Erykah Badu is one of the queens of R&B.
Born and raised in Dallas, Texas, Badu has always had a voice of gold, but like so many artists before, and after her, she had to grind to get the attention of record executives that could possibly give her that golden moment in the spotlight.
That moment came in 1994 when she wowed the crowd after opening for D’Angelo in her hometown. Among the crowd was Kedar Entertainment executive Kedar Massenburg, who inked her to a record deal in 1995. She would enter the studio in 1996 to record her first LP, which would also become one of her classics.
That classic was Baduizm, which was released on Feb. 11, 1997, to rave reviews. She channeled all of her energy into the record, so much so that she left college to focus on a music career that had yet to blossom.
But after everyone got a taste of Baduizm, her career was blossoming by leaps and bounds.
Baduizm represents the long journey Badu traveled to get to that point. Even more incredible was that she accomplished it in her own way and in her own style, which is what makes her debut so iconic.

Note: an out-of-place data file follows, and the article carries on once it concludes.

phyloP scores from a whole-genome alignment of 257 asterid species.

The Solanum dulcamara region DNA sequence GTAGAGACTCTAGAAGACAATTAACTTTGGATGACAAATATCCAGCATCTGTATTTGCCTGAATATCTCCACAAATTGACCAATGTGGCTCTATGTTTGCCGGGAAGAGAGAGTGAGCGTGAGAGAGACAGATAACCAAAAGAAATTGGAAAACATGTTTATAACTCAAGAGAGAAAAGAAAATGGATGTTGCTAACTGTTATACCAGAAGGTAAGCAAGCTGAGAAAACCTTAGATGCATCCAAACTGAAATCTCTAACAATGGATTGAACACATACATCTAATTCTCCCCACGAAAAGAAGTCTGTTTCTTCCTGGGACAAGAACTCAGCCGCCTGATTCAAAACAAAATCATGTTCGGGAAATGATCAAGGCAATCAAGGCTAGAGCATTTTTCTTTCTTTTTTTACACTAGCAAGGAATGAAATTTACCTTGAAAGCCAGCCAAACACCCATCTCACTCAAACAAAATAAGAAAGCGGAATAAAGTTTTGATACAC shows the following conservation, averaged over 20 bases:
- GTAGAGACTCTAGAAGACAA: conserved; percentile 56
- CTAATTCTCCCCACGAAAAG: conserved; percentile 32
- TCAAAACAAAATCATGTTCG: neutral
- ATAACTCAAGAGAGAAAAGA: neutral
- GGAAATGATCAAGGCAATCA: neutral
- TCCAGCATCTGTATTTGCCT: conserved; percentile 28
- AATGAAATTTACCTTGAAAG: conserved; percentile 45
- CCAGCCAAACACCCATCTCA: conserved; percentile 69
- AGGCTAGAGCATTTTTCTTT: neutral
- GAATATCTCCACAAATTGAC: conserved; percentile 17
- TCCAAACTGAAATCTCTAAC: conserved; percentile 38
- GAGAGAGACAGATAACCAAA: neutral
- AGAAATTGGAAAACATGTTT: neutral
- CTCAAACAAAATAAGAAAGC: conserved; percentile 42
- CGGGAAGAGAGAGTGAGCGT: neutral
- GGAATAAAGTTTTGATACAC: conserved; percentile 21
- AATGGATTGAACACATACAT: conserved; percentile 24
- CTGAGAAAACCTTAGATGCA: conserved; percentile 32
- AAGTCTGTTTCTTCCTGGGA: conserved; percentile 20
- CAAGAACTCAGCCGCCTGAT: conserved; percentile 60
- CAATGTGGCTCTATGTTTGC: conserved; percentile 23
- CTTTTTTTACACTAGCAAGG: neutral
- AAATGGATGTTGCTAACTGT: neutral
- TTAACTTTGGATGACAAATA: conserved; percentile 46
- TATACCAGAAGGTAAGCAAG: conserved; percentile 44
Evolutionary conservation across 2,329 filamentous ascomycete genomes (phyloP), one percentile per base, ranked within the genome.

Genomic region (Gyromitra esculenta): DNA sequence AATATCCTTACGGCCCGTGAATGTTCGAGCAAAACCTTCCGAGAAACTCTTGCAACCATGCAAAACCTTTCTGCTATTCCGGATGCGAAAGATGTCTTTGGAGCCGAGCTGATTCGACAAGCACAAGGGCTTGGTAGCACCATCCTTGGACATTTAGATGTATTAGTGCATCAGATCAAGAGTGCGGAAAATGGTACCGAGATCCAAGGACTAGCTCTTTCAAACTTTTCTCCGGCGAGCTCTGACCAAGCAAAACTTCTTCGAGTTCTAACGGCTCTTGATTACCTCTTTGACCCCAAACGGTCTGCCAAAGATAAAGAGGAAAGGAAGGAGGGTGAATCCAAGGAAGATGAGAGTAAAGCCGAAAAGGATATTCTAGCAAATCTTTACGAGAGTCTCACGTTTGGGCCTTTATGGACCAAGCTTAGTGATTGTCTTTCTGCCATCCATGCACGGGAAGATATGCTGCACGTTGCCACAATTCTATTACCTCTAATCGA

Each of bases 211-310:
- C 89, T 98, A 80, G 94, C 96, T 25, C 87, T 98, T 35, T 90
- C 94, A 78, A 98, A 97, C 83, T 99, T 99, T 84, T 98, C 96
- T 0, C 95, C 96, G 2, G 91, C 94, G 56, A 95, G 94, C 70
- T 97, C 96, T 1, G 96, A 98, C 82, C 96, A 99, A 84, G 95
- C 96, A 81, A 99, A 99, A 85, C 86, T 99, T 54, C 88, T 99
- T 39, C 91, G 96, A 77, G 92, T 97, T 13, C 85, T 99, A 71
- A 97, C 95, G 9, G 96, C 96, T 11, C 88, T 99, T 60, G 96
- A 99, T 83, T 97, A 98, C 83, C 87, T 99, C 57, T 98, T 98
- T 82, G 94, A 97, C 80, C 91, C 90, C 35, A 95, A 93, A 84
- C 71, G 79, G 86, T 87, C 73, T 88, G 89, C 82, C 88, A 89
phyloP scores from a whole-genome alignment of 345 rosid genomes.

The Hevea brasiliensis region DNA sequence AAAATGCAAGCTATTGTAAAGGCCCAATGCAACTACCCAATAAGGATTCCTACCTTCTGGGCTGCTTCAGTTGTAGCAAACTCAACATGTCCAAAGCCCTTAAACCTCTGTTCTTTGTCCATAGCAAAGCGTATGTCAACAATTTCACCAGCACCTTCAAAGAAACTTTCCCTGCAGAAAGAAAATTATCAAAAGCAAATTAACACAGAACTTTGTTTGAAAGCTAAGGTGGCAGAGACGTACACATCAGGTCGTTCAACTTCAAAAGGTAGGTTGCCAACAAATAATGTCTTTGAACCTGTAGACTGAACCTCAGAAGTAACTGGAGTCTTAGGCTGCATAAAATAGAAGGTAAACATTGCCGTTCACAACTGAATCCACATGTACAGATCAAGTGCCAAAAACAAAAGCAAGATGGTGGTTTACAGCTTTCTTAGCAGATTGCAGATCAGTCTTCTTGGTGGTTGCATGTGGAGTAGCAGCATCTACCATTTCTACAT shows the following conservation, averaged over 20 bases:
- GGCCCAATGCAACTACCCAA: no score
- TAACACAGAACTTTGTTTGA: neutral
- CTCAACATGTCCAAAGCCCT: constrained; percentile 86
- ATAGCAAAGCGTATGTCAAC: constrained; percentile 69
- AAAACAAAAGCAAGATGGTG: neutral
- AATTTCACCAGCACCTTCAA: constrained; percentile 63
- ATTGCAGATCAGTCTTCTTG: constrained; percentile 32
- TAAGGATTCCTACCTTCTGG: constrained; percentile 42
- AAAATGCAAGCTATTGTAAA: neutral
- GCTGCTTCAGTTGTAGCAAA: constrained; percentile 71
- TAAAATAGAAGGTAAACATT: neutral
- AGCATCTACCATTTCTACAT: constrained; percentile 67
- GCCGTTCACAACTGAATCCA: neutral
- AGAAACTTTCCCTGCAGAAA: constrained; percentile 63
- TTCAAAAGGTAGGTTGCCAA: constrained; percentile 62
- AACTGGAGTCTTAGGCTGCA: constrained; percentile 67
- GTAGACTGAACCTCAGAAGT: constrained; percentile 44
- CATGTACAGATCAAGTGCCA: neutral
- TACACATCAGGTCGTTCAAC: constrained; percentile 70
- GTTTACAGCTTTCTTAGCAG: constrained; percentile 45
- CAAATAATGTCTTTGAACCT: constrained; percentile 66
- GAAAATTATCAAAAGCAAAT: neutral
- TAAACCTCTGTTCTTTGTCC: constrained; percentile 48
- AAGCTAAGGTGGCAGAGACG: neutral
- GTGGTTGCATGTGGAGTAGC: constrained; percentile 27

Take any track off of this LP, from the jazz-influenced “On & On” to the smooth slow burner of “Appletree,” her sound was enticing and intoxicating. There are no booming beats, no bombast, just the woman and the music, which was more than enough to get R&B listeners to eat up her debut.
And they feasted.
Baduizm would go on to top the R&B/Hip-Hop Albums chart and go all the way to No. 20 on the Billboard 200. The LP would eventually be certified 3x Platinum and the would be nominated for four Grammy Awards, with Badu taking home the awards for Best R&B Album and Best Female R&B Vocal Performance.
Badu was no one-hit-wonder, as, after Baduizm, the Dallas R&B crooner would go on to land some of the most iconic hits in R&B such as 1999’s “Southern Girl,” 2000’s “Bag Lady,” and the cult classic “Tyrone.”
Best of all, she has and will continue to do it in her own way.